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Published On:09 July 2011
Posted by Indian Muslim Observer

Islamic banking is a plus

By Jamal A. Elbaff

Faith and finance have been inseparable from the beginning of time, even though religion and state had been separated by secularism. In Islam, interest which is a form of ‘riba' is severely condemned by the Holy Qur'an. Because of this, millions of Nigerian Muslims are excluded from the financial system which is based on interest. The obvious implication of this is that a large share of the national savings is not channelled through the formal financial system, meaning less capital available to financial institutions and investors. The resultant negative effect of this is that capital becomes costly (bankers call it ‘expensive funds') thus diminishing investment and thwarting the economic growth and development of the nation.

The recent global financial crisis has also given more credence to Islamic finance. A study conducted by some IMF researchers in 2009 reveals that Islamic financial institutions have shown more resilience than their conventional counterparts (interest-based financial institutions) during the global financial crisis. According to the authors of the report, this excellent performance is attributed to the business model Islamic banks use, which ‘prohibits' them from engaging in complex derivative financial instruments and other speculative activities (which in plain language means ‘gambling with other people's money').

It is interesting to point out the case of countries which have in operation a dual banking system (i.e. both the interest-based and non-interest banking systems). Malaysia, for instance, is one such country and it has fared extremely well during the global financial-crisis, whereby the effects of the crisis on the overall economy were neutralised by the good performance of the Islamic financial institutions.

From this brief analysis, therefore, it is safe to assert that the introduction of the Islamic variant of the non-interest banking model in Nigeria has potential for enormous economic benefits in the form of better environment for investment as a result of more capital in the financial system, a more diversified source of fund (indeed, a well-grounded economic theory established a direct relationship between diversified sources of funding and economic-growth) and most importantly, a more stable and resilient financial system.

From the political perspective, the issue is much simpler (to any rational-thinking person) because the Act governing the conduct and operations of the Central Bank of Nigeria (CBN), the Banking and Other Financial Institutions Act (BOFIA) explicitly provides for the licensing of non-interest banks (NIBs). However, owing to complaints from certain segments of the society who feel that they also want to operate non-interest banking but NOT based on Islamic commercial jurisprudence principles, the CBN in its recently revised version of the Framework for the Regulation and Supervision of institutions offering non-interest Financial services in Nigeria, categorises the non-interest financial institutions into two broad models: the provision of non-interest financial products and services based on the principles of Islamic commercial jurisprudence, and the provision of non-interest financial products and services based on any other established rules and principles.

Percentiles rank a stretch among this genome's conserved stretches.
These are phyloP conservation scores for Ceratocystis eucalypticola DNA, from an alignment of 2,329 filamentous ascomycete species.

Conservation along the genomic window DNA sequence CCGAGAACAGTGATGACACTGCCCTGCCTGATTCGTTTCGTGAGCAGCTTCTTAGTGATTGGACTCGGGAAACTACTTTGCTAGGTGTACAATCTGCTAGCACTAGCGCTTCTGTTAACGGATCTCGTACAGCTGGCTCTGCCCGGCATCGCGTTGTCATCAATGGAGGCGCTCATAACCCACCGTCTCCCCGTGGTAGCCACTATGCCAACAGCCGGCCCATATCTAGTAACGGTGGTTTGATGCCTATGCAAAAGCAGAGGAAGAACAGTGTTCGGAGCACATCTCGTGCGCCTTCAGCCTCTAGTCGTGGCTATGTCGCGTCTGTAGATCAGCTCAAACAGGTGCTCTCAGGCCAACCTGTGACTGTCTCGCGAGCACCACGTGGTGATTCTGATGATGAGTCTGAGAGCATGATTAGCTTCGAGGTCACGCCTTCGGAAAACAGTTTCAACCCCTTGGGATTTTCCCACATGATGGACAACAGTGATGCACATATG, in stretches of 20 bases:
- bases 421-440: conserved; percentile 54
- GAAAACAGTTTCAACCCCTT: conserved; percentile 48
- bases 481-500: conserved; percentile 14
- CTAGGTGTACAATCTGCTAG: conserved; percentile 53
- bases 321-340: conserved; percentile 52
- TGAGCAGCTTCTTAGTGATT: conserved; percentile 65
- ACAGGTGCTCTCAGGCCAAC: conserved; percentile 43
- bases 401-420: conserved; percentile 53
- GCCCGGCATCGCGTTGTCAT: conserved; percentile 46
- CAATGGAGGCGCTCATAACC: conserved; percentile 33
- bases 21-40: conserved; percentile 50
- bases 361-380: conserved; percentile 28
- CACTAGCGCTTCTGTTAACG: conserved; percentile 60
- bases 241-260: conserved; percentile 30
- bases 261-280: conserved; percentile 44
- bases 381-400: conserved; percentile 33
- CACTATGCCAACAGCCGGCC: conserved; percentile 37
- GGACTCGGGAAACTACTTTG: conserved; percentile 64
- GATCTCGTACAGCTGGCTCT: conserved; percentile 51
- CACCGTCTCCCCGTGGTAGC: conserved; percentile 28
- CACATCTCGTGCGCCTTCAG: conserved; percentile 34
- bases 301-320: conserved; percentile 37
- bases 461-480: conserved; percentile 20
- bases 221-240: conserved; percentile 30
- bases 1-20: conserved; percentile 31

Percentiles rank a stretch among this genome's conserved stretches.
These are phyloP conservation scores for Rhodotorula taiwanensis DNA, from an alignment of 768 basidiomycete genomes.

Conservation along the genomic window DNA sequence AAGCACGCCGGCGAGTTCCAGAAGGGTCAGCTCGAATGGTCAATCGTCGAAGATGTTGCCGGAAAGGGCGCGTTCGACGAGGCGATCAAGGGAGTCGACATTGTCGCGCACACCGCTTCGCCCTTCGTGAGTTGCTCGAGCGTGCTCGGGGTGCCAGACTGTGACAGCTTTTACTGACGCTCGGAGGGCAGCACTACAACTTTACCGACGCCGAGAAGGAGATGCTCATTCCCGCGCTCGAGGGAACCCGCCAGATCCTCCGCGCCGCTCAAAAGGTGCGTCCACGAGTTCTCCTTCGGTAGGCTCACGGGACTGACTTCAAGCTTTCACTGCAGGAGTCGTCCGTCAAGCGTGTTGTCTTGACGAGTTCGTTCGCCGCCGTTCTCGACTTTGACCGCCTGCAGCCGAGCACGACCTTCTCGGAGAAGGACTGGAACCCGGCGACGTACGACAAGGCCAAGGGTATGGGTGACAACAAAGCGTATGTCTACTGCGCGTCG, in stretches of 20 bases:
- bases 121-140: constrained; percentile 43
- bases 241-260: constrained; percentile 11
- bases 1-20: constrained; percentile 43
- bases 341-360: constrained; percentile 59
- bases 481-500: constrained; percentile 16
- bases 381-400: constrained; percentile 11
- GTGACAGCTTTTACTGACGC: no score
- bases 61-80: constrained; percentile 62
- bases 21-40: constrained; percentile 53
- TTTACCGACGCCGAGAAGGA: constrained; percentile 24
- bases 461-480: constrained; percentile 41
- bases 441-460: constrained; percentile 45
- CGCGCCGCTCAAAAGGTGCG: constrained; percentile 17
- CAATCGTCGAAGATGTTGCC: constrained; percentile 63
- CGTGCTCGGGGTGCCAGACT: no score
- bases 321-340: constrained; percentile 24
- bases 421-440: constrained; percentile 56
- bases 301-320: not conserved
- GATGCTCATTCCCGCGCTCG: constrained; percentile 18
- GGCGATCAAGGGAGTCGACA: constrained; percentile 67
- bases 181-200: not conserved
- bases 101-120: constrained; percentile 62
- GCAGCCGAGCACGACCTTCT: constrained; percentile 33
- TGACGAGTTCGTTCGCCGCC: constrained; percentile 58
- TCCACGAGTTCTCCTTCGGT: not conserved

With this categorisation, citizens who have need for an alternative mode of non-interest financial services and such ‘alternative' is based on globally established principles, are entitled to demand from the CBN for the provision of a framework for its regulation and supervision. Now if this isn't fairness, then ‘fairness' has no meaning!

Indeed, ANY man-made law is meant to protect the legitimate right of all the members of the community. The right of those who want to (continue) undertaking their financial dealings based on interest is by no means more sacred than that of those who want to avoid interest (‘riba') in all its forms. Nigeria is a secular state, but the right of its citizens to abide by what their faith states is enshrined in its constitution.

While attending a seminar jointly organised by a group called Apostles in the Market Place (AiMP) and BusinessDay Newspaper in Lagos on June 22, 2011, I heard Kingsley Moghalu, the CBN Deputy Governor in charge of Financial Sector Surveillance explain that BOFIA (1991) clearly empowers the CBN to grant licences and issue guidelines for the regulation and supervision of non-interest financial institutions in Nigeria.

Mr Moghalu added that the CBN had been inundated with numerous applications from Nigerians over the past 20 years, for the issuance of the (Islamic) non-interest banking licence. And it is in response to such numerous requests (in addition to the attendant benefits the introduction of this mode of financial service will yield to the Nigerian economy) that the CBN began the process of developing a framework and guidelines for the regulation and supervision of non-interest financial institutions in Nigeria since 2007, way before Sanusi Lamido Sanusi even dreamt of becoming CBN Governor. As Mr Sanusi said in a recent chat he had with the BBC World Service, all those who have an issue with CBN's action should go to court for the proper interpretation of BOFIA.

Any man-made law or its interpretations which attempt to impose on a set of people a ruling that contradicts their belief is inherently unjust and bluntly provocative.

(Courtesy: 234Next.com)

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Posted by Indian Muslim Observer on July 09, 2011. Filed under , , . You can follow any responses to this entry through the RSS 2.0. Feel free to leave a response

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